( A still from Paris Opera Project 1991 by Bill Henson
from the website of the Art Gallery of New South Wales)
The recent attack on the work of Australian photographer Bill Henson – including police seizure of many of the photographs from his new show at the Roslyn Oxley9 Gallery in Sydney – needs to be condemned.
Henson’s work has been on display in Australian and international galleries for decades. He is one of the most respected photographers in the world. His 2005 retrospective at the Art Gallery of New South Wales was an enormous critical triumph attended by thousands including many groups of high school children. The gallery did not receive a single complaint. See the Art Gallery’s Bill Henson website here while it is still online.
Henson is best known for his highly formal studies of adolescents in urban and industrial environments. Yes, his subjects are sometimes nude. There is no indication that his new exhibition is markedly different in tone or subject matter than numerous others, yet these photographs have been targeted as “child pornography” by a media obsessed with sex and the issue of child abuse. There has never been a accusation of abuse by Henson’s models or the parents of these models. In fact several former models, now adults, have spoken out this week in Henson’s defense. The photographs are not intended to titillate. This is a simple witchhunt stirred in part by Sydney Morning Herald columnist Miranda Devine, that reliable enemy of nuanced thought. And it does nothing to confront the deplorable widespread sexualisation of adolescents in, for example, advertising.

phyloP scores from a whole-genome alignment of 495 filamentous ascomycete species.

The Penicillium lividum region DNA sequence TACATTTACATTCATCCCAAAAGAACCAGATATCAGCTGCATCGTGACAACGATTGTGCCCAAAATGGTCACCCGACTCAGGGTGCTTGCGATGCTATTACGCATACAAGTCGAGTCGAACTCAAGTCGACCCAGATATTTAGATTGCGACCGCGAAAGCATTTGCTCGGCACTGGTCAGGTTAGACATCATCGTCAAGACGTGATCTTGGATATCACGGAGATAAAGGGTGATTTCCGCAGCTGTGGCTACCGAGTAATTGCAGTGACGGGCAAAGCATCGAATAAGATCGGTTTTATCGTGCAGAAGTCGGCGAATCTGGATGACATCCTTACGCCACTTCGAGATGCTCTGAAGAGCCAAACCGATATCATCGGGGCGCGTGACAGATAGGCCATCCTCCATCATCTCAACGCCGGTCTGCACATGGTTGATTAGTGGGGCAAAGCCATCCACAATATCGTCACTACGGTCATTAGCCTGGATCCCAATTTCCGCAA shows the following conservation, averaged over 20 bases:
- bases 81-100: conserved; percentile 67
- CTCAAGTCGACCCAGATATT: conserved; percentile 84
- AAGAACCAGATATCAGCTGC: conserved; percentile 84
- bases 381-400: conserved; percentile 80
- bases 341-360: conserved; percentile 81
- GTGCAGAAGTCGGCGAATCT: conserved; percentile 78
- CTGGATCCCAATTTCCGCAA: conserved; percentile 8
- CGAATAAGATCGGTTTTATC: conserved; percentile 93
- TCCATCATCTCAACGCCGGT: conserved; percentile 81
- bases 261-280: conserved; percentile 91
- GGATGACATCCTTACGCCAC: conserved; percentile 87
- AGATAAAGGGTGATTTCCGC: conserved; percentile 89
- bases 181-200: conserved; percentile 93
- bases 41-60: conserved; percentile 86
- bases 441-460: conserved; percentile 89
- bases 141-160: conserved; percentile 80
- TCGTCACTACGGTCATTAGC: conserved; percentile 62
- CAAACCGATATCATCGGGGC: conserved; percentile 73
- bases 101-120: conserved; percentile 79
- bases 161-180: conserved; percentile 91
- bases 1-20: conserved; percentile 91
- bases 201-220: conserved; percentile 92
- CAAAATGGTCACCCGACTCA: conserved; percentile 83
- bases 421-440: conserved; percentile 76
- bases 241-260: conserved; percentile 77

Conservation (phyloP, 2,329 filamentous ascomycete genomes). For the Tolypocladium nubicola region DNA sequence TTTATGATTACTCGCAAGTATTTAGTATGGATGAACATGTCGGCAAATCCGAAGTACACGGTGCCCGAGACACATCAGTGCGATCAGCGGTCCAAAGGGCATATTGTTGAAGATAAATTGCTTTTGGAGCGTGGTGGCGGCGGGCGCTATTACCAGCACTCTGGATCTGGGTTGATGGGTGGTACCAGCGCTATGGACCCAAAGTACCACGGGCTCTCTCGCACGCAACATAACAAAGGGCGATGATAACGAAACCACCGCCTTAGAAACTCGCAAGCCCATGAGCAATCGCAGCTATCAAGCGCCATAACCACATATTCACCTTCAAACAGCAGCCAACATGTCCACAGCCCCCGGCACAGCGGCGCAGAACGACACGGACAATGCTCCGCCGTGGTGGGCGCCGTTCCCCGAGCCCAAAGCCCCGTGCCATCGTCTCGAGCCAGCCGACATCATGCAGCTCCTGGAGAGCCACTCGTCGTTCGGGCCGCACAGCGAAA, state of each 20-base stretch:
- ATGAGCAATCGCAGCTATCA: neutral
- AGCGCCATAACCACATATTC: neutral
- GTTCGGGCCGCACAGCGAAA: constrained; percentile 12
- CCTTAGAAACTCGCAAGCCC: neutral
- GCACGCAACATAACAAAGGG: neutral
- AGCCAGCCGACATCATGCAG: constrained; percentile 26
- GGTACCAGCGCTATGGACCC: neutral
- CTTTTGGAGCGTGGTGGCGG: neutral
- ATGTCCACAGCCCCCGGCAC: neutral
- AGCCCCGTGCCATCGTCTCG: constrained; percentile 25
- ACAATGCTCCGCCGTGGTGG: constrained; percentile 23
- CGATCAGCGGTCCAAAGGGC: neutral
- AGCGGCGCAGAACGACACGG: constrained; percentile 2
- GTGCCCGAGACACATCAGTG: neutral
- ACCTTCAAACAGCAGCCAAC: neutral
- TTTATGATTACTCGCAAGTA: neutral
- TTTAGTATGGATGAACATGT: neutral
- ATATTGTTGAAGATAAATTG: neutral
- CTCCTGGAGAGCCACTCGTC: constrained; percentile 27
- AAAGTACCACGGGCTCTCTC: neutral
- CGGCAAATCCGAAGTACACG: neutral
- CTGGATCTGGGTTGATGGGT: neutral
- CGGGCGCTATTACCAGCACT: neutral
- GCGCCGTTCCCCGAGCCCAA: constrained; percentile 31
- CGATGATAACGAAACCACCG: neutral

Prime Minister Kevin Rudd, after a brief romance with the arts community at the 2020 summit, has settled into the reliable philistinism that helped sustain John Howard in office for so many years. He immediately deemed Henson’s art “revolting” and devoid of artistic merit. This is an omen of dark times ahead for freedom of expression in Australia, a country with a depressing history of censorship. Free thinking people need to speak up in defense of the photographer.
[Links. Many of the representative of the 'Creative Australia' delegation of the 2020 Summit have signed an Open Letter in Support of Bill Henson. Shane Danielsen at the Guardian.co.uk writes